MuggleCast 101 Transcript
[Intro music starts]
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Andrew: Today’s MuggleNet podcast is brought to you by Borders. In May, thousands of Harry Potter fans descended upon New Orleans for the Phoenix Rising conference. Borders was there to take in the sights and share a lively discussion of the series that has bewitched the world with some of Harry’s most dedicated fans. Listen and watch the action yourself, check out the Phoenix Rising Borders Bookclub Discussion at BordersMedia.com/HarryPotter, or click on the Borders banner at the top of the MuggleNet page.
[Show music starts]
Andrew: Because the spoiler warnings begin [gasps] right now, this is MuggleCast Episode 101 for July 22, 2007.
[Show music continues to play]
Andrew: Hi, everybody!
Andrew: Welcome to what’s going to be our first of many, many, many episodes of MuggleCast where we are talking about the final Harry Potter book. We’ve all just finished. I was the last one to finish. I don’t know where to start. First, we want to tell everyone – let’s see, there’s 130 people in here right now, the number is growing rapidly, so if you want to add your thoughts to this discussion, you can e-mail Jamie at staff dot MuggleNet dot com. He’s got his e-mail open and he’s raring to go with your thoughts and theories.
First Reactions to Book 7
Jamie: Why don’t we start off with a sort of simple, what did you think of the book? Since you just finished, Andrew, why don’t you start us off?
Andrew: Okay. Well, I had to say… [laughs] …I’m trying to think of it as my favorite book because there are so many twists and turns in this. I loved Dumbledore’s explanation at the end about everything. The ending where Harry’s pretending to be dead in Hagrid’s arms was also very cool, and how he came back, and how he was addressing Voldemort as Tom Riddle. It was perfect.
Jamie: Yeah, especially because Dumbledore used to do that sort of [unintelligible], you know, growing up.
Andrew: Yeah, exactly.
Eric: That was very cool.
Laura: Well, it was sort of like the – I guess, with the transfer of the wand, I guess Harry – well, I’m not close enough to the computer, guys!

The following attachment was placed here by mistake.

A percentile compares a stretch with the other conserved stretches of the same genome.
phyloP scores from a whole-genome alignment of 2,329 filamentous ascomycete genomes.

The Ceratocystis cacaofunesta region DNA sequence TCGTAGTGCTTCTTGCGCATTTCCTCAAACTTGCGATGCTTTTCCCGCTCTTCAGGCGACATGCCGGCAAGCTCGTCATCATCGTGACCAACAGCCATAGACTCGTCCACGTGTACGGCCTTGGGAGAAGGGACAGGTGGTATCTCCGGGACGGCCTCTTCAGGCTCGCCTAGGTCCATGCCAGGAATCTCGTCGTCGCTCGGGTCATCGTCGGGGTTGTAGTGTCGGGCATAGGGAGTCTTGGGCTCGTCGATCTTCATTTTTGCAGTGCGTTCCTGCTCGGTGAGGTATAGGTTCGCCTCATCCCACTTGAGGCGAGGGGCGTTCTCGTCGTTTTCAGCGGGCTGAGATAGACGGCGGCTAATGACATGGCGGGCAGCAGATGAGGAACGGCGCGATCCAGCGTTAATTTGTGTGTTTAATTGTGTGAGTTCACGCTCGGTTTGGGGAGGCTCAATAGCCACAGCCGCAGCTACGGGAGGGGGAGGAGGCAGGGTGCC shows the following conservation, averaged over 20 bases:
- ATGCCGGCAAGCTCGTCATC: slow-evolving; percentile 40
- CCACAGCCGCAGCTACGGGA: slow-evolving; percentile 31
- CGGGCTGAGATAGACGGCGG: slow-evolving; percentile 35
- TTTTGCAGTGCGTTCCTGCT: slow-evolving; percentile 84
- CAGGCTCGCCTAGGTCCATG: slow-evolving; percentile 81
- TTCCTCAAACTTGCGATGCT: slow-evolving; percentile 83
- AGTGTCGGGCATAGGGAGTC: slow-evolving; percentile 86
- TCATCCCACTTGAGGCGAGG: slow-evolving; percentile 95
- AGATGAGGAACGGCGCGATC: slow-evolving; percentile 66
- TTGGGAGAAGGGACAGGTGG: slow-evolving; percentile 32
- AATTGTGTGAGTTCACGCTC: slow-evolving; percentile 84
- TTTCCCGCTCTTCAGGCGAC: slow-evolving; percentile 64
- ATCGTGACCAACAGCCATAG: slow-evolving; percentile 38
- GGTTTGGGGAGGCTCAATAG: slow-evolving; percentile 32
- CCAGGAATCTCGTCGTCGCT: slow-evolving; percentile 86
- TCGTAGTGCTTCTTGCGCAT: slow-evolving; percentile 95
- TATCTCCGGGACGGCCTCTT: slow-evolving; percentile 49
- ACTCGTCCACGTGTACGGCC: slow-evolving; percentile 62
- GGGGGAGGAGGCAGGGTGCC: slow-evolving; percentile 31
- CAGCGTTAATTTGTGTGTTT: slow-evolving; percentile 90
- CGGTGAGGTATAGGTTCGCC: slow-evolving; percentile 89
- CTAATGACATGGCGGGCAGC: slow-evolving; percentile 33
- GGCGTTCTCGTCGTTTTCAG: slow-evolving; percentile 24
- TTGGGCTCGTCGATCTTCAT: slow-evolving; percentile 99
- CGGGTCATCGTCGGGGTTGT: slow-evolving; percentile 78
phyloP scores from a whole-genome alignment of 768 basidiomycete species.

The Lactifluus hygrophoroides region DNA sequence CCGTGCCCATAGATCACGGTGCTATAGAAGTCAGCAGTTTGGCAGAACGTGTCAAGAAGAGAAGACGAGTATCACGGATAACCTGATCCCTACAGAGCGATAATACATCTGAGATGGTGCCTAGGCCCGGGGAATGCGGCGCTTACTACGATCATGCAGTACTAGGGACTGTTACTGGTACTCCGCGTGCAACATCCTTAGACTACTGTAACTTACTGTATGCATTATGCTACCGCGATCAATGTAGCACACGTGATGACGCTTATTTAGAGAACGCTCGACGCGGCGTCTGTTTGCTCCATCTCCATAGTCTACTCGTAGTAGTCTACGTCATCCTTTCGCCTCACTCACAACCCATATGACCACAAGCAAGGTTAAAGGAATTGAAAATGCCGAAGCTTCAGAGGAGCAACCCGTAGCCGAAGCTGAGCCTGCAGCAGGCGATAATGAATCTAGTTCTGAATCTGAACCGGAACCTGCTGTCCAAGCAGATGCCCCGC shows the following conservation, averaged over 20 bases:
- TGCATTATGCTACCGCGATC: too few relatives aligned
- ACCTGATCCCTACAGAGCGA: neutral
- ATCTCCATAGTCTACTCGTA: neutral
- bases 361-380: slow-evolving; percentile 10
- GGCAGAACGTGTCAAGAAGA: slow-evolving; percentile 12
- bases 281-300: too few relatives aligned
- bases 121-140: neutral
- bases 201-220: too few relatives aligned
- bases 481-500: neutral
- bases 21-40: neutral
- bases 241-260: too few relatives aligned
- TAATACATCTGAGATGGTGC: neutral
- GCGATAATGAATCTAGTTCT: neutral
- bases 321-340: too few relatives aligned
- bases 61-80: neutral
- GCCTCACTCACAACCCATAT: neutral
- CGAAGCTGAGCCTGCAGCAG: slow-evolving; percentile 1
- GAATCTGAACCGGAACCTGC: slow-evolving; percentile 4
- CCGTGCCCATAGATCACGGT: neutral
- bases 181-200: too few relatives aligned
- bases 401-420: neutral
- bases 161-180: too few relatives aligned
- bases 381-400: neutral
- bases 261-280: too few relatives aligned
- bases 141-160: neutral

Laura: See, the problem here is that everybody’s, like, keeping me away and I can’t talk loud enough. Jamie, move your leg.
Eric: Yeah, we’re keeping her away.
Andrew: There you go.
Laura: I can’t sit down with your foot there, Jamie.
Laura: But I really – I sort of liked how the sort of the transfer of their – of Dumbledore’s personality into Harry in the sense of not fearing Voldemort at all. In the sense of actually calling him Tom Riddle sort of came with the wand.
Laura: I thought it was fabulous.
Kevin: Well, you know what I loved? I loved when he was at King’s Cross and there was the writhing child under the bench.
Kevin: And every time Harry would stick to it, and Dumbledore would go, “Don’t worry about that, Harry, it’s hopeless.”
Jamie: That was a very weird scene.
[Andrew and Eric laugh]
Kevin: It was very strange, but when you…
Jamie: Going into the Lord of the Rings blinding light.
Kevin: When you realize that Harry gets – wakes up, and Voldemort is waking up at the same time, you know exactly who the writhing child…
Jamie: No, no, no, I completely agree, it’s a very interesting scene, but it is a bit weird. It is extremely like Lord of the Rings, going to a different place where, you know…
Kevin: Oh, yeah.
Jamie: Going to a blinding light place where you don’t know what’s going on. It’s very interesting.
Laura: But this whole book was like that. We saw so much stuff in this book that was completely unlike anything we’ve ever seen.
Jamie: Yeah, just like Grindelwald’s prison. What was it called?
[Everyone tries to pronounce “Nurmengard”]
Andrew: But as soon as I said it aloud Jamie was like “Ah, they ripped it out of Lord of the Phoenix, Jo did.”
Jamie: You mean Lord of the Rings.
Andrew: Lord of the Rings.
Jamie: Lord of the Phoenix. It’s like a crossover thing they’ve planned, I can’t wait.
Andrew: Order of the Rings, something like that.
Laura: I don’t know, I don’t think it sounds like that. I mean, Grindelwald, I mean, we’re assuming he’s of eastern European descent.
Andrew: I still have never read Lord of the Rings so I didn’t get it.
Jamie: With a name like Gellert Grindelwald, probably, yeah.
Kevin: [laughs] Maybe.
Laura: Yeah, well, then that does sound like a very eastern European thing, so I’m not at all bugged by it.
Jamie: Oh no, no, I’m not bothered, I just think it does sound very Lord of the Rings-ish. It’s a good thing.
Eric: The locket! The locket actually acted on Harry much like the ring would have acted on Frodo, at least if I recall correctly, for Lord of the Rings references anyway.